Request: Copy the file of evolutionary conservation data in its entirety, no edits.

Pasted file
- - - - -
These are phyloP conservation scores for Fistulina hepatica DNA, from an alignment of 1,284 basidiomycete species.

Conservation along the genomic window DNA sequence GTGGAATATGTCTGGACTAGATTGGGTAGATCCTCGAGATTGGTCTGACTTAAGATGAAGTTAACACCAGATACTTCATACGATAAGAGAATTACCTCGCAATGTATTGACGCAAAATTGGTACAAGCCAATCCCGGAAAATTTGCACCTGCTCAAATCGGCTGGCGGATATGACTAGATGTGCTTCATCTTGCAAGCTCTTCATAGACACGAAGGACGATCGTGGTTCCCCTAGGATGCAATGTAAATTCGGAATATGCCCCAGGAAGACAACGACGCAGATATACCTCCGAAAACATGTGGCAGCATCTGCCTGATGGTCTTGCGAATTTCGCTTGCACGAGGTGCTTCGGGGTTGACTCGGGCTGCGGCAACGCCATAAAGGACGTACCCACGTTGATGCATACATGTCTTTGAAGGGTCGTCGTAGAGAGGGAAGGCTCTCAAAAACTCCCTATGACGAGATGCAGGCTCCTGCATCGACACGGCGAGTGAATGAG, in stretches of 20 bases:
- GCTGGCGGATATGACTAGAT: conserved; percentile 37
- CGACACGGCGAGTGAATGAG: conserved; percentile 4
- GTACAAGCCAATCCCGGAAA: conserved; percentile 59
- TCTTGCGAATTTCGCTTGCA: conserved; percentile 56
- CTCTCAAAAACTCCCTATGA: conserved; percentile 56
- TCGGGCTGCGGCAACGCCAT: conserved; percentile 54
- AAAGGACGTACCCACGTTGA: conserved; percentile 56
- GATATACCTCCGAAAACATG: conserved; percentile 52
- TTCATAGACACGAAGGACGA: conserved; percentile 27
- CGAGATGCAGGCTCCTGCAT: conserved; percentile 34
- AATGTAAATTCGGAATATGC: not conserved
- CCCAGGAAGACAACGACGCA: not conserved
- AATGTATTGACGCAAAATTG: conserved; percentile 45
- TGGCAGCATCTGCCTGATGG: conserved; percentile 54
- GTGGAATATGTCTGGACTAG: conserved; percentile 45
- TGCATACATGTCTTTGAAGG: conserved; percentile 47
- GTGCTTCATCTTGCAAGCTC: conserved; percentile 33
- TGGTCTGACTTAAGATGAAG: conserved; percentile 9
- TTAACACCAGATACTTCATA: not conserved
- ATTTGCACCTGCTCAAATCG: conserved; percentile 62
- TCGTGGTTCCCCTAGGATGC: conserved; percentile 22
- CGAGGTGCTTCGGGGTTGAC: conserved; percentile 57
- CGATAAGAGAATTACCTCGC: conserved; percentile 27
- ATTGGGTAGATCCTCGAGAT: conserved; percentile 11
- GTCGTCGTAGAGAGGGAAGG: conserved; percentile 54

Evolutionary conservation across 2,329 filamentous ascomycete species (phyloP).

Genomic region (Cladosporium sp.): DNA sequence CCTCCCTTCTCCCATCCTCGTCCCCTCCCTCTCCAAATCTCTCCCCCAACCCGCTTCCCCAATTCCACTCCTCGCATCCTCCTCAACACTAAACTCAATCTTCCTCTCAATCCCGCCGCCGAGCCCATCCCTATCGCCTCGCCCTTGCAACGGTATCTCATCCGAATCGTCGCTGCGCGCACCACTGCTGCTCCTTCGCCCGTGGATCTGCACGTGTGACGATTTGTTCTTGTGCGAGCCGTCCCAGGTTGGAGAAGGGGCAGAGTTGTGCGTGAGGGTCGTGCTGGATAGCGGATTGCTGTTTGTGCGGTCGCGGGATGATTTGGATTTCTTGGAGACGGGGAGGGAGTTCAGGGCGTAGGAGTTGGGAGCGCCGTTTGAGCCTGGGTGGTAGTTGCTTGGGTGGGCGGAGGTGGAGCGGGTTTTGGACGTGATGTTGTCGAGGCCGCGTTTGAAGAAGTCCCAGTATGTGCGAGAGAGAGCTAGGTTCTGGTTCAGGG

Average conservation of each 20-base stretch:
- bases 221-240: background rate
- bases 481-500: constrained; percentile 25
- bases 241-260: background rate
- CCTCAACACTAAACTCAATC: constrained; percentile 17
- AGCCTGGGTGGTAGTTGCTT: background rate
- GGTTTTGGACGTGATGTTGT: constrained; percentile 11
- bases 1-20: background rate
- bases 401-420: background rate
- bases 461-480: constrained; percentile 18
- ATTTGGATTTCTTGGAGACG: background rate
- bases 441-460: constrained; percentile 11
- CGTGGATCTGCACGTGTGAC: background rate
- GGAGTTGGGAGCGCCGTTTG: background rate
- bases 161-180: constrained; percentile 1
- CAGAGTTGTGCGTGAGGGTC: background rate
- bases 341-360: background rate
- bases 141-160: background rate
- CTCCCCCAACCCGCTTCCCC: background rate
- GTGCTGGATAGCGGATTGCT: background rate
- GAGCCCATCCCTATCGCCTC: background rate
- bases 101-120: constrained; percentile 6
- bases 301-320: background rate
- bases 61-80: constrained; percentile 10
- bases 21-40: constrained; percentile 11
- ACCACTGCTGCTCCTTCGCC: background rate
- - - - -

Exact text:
These are phyloP conservation scores for Fistulina hepatica DNA, from an alignment of 1,284 basidiomycete species.

Conservation along the genomic window DNA sequence GTGGAATATGTCTGGACTAGATTGGGTAGATCCTCGAGATTGGTCTGACTTAAGATGAAGTTAACACCAGATACTTCATACGATAAGAGAATTACCTCGCAATGTATTGACGCAAAATTGGTACAAGCCAATCCCGGAAAATTTGCACCTGCTCAAATCGGCTGGCGGATATGACTAGATGTGCTTCATCTTGCAAGCTCTTCATAGACACGAAGGACGATCGTGGTTCCCCTAGGATGCAATGTAAATTCGGAATATGCCCCAGGAAGACAACGACGCAGATATACCTCCGAAAACATGTGGCAGCATCTGCCTGATGGTCTTGCGAATTTCGCTTGCACGAGGTGCTTCGGGGTTGACTCGGGCTGCGGCAACGCCATAAAGGACGTACCCACGTTGATGCATACATGTCTTTGAAGGGTCGTCGTAGAGAGGGAAGGCTCTCAAAAACTCCCTATGACGAGATGCAGGCTCCTGCATCGACACGGCGAGTGAATGAG, in stretches of 20 bases:
- GCTGGCGGATATGACTAGAT: conserved; percentile 37
- CGACACGGCGAGTGAATGAG: conserved; percentile 4
- GTACAAGCCAATCCCGGAAA: conserved; percentile 59
- TCTTGCGAATTTCGCTTGCA: conserved; percentile 56
- CTCTCAAAAACTCCCTATGA: conserved; percentile 56
- TCGGGCTGCGGCAACGCCAT: conserved; percentile 54
- AAAGGACGTACCCACGTTGA: conserved; percentile 56
- GATATACCTCCGAAAACATG: conserved; percentile 52
- TTCATAGACACGAAGGACGA: conserved; percentile 27
- CGAGATGCAGGCTCCTGCAT: conserved; percentile 34
- AATGTAAATTCGGAATATGC: not conserved
- CCCAGGAAGACAACGACGCA: not conserved
- AATGTATTGACGCAAAATTG: conserved; percentile 45
- TGGCAGCATCTGCCTGATGG: conserved; percentile 54
- GTGGAATATGTCTGGACTAG: conserved; percentile 45
- TGCATACATGTCTTTGAAGG: conserved; percentile 47
- GTGCTTCATCTTGCAAGCTC: conserved; percentile 33
- TGGTCTGACTTAAGATGAAG: conserved; percentile 9
- TTAACACCAGATACTTCATA: not conserved
- ATTTGCACCTGCTCAAATCG: conserved; percentile 62
- TCGTGGTTCCCCTAGGATGC: conserved; percentile 22
- CGAGGTGCTTCGGGGTTGAC: conserved; percentile 57
- CGATAAGAGAATTACCTCGC: conserved; percentile 27
- ATTGGGTAGATCCTCGAGAT: conserved; percentile 11
- GTCGTCGTAGAGAGGGAAGG: conserved; percentile 54

Evolutionary conservation across 2,329 filamentous ascomycete species (phyloP).

Genomic region (Cladosporium sp.): DNA sequence CCTCCCTTCTCCCATCCTCGTCCCCTCCCTCTCCAAATCTCTCCCCCAACCCGCTTCCCCAATTCCACTCCTCGCATCCTCCTCAACACTAAACTCAATCTTCCTCTCAATCCCGCCGCCGAGCCCATCCCTATCGCCTCGCCCTTGCAACGGTATCTCATCCGAATCGTCGCTGCGCGCACCACTGCTGCTCCTTCGCCCGTGGATCTGCACGTGTGACGATTTGTTCTTGTGCGAGCCGTCCCAGGTTGGAGAAGGGGCAGAGTTGTGCGTGAGGGTCGTGCTGGATAGCGGATTGCTGTTTGTGCGGTCGCGGGATGATTTGGATTTCTTGGAGACGGGGAGGGAGTTCAGGGCGTAGGAGTTGGGAGCGCCGTTTGAGCCTGGGTGGTAGTTGCTTGGGTGGGCGGAGGTGGAGCGGGTTTTGGACGTGATGTTGTCGAGGCCGCGTTTGAAGAAGTCCCAGTATGTGCGAGAGAGAGCTAGGTTCTGGTTCAGGG

Average conservation of each 20-base stretch:
- bases 221-240: background rate
- bases 481-500: constrained; percentile 25
- bases 241-260: background rate
- CCTCAACACTAAACTCAATC: constrained; percentile 17
- AGCCTGGGTGGTAGTTGCTT: background rate
- GGTTTTGGACGTGATGTTGT: constrained; percentile 11
- bases 1-20: background rate
- bases 401-420: background rate
- bases 461-480: constrained; percentile 18
- ATTTGGATTTCTTGGAGACG: background rate
- bases 441-460: constrained; percentile 11
- CGTGGATCTGCACGTGTGAC: background rate
- GGAGTTGGGAGCGCCGTTTG: background rate
- bases 161-180: constrained; percentile 1
- CAGAGTTGTGCGTGAGGGTC: background rate
- bases 341-360: background rate
- bases 141-160: background rate
- CTCCCCCAACCCGCTTCCCC: background rate
- GTGCTGGATAGCGGATTGCT: background rate
- GAGCCCATCCCTATCGCCTC: background rate
- bases 101-120: constrained; percentile 6
- bases 301-320: background rate
- bases 61-80: constrained; percentile 10
- bases 21-40: constrained; percentile 11
- ACCACTGCTGCTCCTTCGCC: background rate